If You’re Still Doing What You’ve Always Done, It’s Time For An Operational Audit

by Terry Petra

This old cliche refers to a circumstance where an individual is so close or involved in a situation that they are incapable of maintaining their perspective or view of the big picture. This cliche applies to many owners and managers within the staffing industry.

Our rebounding economy is creating an environment in which many staffing firms are enjoying increased growth in sales and profits. However, much of that growth is due to external factors versus internal competencies. Although this may appear to be acceptable with our expanding economy, it could spell disaster when the economy slows and demand for services decreases.

Now is the time for owners and managers to look beyond the trees (external demand) and see the forest (internal competencies). In many instances the best way to accomplish this is through a comprehensive operational audit. The objective of an operational audit is to provide owners and managers with an objective evaluation of their firm’s strengths and weaknesses; then, based on the audit’s results, implement a process of start, stop, continue, and change to insure the firm’s long-term success, regardless of external factors.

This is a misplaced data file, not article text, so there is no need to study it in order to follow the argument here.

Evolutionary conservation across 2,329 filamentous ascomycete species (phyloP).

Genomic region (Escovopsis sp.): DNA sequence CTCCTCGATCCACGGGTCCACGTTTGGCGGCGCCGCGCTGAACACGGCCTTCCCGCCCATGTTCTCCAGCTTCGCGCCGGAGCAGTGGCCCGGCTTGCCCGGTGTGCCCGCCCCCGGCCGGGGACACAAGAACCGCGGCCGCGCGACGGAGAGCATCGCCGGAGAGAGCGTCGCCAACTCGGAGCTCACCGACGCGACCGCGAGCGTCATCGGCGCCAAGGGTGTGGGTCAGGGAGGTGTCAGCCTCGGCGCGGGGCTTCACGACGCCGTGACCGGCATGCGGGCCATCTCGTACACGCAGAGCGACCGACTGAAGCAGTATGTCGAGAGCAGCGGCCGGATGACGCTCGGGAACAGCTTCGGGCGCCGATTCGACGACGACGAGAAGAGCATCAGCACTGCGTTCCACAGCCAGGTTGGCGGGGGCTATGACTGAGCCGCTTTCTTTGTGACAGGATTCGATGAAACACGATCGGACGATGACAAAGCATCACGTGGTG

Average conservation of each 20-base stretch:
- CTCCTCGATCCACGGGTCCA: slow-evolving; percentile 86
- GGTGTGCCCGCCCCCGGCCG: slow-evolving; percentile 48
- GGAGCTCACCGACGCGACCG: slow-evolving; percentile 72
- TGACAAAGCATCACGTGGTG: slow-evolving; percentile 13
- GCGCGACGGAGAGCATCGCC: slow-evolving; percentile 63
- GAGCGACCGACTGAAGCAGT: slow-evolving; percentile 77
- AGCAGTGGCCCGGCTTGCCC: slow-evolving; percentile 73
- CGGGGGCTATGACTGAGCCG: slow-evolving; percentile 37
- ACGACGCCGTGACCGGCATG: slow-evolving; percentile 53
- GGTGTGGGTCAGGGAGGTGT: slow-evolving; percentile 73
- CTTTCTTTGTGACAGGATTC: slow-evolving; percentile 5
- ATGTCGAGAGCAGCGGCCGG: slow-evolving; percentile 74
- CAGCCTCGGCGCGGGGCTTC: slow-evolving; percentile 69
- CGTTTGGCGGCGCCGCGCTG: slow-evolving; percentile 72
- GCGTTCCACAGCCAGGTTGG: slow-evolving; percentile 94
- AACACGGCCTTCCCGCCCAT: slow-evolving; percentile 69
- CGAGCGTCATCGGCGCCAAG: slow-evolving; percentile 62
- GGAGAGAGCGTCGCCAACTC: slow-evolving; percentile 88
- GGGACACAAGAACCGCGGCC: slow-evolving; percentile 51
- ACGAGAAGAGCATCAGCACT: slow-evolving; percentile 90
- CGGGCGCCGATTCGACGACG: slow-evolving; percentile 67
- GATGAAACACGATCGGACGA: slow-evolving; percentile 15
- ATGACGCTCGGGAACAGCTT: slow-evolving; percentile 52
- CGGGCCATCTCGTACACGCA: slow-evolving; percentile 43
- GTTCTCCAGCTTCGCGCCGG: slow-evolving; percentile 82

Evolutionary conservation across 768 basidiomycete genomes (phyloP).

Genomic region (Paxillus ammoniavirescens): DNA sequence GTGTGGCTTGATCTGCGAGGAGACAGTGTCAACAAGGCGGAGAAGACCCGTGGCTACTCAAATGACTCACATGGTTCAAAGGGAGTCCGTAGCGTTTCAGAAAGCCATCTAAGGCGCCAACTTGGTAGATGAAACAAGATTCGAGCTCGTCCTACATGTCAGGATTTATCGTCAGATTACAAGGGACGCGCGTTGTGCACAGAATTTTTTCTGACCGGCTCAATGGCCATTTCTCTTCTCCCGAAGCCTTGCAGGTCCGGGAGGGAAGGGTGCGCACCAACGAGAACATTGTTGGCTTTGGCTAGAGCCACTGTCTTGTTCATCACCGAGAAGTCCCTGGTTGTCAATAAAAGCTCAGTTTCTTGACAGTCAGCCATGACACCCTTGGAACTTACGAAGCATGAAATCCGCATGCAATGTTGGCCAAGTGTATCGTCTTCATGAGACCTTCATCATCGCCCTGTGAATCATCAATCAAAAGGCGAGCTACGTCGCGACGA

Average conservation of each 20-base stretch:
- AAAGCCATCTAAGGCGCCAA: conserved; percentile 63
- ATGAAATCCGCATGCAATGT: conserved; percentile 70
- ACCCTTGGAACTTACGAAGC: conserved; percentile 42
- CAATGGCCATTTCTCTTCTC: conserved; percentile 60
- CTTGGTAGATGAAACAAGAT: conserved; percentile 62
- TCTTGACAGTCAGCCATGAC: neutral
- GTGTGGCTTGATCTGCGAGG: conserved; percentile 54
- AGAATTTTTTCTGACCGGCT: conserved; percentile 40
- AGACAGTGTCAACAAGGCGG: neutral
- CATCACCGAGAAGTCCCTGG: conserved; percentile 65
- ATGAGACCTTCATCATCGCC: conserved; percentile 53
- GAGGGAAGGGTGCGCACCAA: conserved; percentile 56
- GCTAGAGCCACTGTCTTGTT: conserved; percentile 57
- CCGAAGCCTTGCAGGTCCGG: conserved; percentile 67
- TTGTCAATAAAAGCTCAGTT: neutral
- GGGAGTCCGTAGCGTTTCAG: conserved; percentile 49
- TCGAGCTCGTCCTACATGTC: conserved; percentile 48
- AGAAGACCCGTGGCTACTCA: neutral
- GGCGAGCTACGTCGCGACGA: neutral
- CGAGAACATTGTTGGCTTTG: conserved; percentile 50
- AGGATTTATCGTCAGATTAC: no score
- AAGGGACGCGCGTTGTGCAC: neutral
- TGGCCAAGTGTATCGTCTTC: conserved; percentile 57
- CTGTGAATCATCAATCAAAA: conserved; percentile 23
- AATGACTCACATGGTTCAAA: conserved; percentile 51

Begin with the Business Plan

A complete operational audit begins with a careful review of the firm’s strategic business plan (or lack thereof), market share, client share, organizational structure, physical plant and equipment, as well as technological capability. Internal policies, systems and procedures are evaluated in order to determine if they are designed and operating in the best interest of clients, candidates, contractors, and/or temporaries. However, one of the most important components of an operational audit is the objective evaluation of management and staff competencies, including performance standards and ratios.

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